23. In the circumstances, we are of the opinion that the Appeal was never taken on the file of this Court and was dismissed for non- removal of office objections. There was no occasion for this Court to consider the issue arising in the appeal on merits. There has not been a hearing on merits at all before the appeal came to be rejected. The record indicates that the Cross Objections nevertheless continued to remain on file since the office objections therein were removed as directed by the Court on 4th October, 2010. In the circumstances, there will be no occasion for the Revenue to be heard on merits in the appeal. We are of the opinion that the applicant had notice of “date fixed for hearing of the appeal”. Even assuming Mr. Joshi is correct in his submission, the hearing of the appeal indicates that hearing would include hearing at the stage of admission and not necessarily at the final hearing of the appeal. Since there has been no hearing of the appeal on merits, it will not be possible to accept Mr. Joshi’s submission that service of the appeal memo and intimation that the appeal is likely to be listed for admission before the Court on a particular date would amount to notice of the date fixed for hearing. We are of the considered opinion that the expression “notice of date fixed for hearing” necessarily meant the date fixed for hearing of the appeal on merits.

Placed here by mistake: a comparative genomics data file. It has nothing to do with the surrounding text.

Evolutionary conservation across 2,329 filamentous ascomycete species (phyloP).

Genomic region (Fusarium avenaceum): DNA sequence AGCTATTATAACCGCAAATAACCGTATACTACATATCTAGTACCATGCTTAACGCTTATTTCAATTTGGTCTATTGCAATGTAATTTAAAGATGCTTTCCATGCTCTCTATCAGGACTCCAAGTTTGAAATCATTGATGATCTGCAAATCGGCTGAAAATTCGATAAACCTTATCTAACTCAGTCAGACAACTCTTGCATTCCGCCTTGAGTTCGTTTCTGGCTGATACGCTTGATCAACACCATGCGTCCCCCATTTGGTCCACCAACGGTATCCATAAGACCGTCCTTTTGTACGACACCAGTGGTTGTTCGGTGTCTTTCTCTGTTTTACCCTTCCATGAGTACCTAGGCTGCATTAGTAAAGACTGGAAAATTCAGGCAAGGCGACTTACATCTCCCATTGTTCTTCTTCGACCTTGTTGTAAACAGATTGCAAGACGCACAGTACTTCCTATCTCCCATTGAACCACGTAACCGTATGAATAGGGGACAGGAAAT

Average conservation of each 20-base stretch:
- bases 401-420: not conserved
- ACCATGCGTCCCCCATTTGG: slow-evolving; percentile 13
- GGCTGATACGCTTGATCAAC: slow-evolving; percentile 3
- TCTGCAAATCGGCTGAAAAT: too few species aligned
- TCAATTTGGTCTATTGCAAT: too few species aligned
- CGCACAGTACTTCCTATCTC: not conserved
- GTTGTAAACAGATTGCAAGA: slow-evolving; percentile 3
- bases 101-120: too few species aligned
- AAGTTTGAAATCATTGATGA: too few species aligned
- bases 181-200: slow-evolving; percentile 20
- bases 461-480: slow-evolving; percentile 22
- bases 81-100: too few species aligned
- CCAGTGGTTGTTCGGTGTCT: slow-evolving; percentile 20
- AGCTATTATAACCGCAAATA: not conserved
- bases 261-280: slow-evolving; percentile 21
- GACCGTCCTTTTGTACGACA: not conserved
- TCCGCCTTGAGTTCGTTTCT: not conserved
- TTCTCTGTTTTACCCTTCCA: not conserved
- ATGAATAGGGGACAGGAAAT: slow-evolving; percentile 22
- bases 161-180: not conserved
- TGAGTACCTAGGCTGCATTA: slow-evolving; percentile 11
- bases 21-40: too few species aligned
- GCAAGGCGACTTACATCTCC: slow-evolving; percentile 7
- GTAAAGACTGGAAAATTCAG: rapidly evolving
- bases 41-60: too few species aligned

24. Mr. Joshi has placed reliance on paragraphs 36, 38, 40, 41, 44, 45 and 48 of the judgment in Mahadev Govind Gharge (supra) to submit that the date of hearing can be classified in two different stages one at the stage of admission and the other at the final stage and normally the date of hearing should be understood to mean the date on which the Court applies its mind to the merits of the case. The Supreme Court observed in the said judgment that in a criminal case the matter can be said to have commenced only when the Court applies its mind to frame a charge etc. and similarly under civil law it is only when the Court actually applies its mind to averments made by the parties, has to be considered as a “hearing” of the case. In paragraph 45 the Supreme Court observed that there appears to be dual purpose in the language of Order 41 Rule 22, firstly to grant a month’s time (or such extended period as the Court may grant) and secondly to put the party or his pleader at notice that the appeal has been admitted and fixed for hearing and the Court will pronounce the rights and contentions of the parties on the merits of the appeal. It is on such notice being served, the period of limitation starts running. The Court further observed that if both these purposes are achieved prior to the service of a fresh notice then, it would be futile to issue a separate notice which would result in delay in disposal of the appeals.